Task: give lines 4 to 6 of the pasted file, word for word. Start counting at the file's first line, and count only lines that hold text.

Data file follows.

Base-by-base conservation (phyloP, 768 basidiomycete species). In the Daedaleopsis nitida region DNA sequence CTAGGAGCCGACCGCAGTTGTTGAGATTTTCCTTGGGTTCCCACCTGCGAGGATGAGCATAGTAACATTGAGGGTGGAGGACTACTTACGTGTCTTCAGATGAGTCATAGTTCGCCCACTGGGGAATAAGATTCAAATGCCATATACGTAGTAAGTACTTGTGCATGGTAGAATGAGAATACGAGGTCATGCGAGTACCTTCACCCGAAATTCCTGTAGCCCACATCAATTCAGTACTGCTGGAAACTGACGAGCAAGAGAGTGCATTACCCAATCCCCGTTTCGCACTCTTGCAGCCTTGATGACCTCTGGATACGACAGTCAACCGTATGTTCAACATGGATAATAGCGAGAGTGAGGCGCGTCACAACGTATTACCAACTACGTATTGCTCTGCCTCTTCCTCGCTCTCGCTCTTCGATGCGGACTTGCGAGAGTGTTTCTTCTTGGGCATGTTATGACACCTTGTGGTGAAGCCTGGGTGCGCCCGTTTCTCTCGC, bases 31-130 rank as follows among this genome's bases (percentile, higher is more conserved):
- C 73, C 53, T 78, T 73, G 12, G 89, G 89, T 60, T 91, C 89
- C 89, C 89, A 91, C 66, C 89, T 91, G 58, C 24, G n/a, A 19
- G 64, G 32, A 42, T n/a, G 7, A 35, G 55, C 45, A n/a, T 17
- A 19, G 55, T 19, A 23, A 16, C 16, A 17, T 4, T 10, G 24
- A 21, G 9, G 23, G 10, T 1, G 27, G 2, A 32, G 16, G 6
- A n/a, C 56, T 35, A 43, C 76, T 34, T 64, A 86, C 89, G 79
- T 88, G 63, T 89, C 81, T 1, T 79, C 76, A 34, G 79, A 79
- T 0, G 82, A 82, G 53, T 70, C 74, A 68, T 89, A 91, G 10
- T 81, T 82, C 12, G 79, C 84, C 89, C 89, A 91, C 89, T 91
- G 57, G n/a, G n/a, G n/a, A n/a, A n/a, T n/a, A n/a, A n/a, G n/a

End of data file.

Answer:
- G 64, G 32, A 42, T n/a, G 7, A 35, G 55, C 45, A n/a, T 17
- A 19, G 55, T 19, A 23, A 16, C 16, A 17, T 4, T 10, G 24
- A 21, G 9, G 23, G 10, T 1, G 27, G 2, A 32, G 16, G 6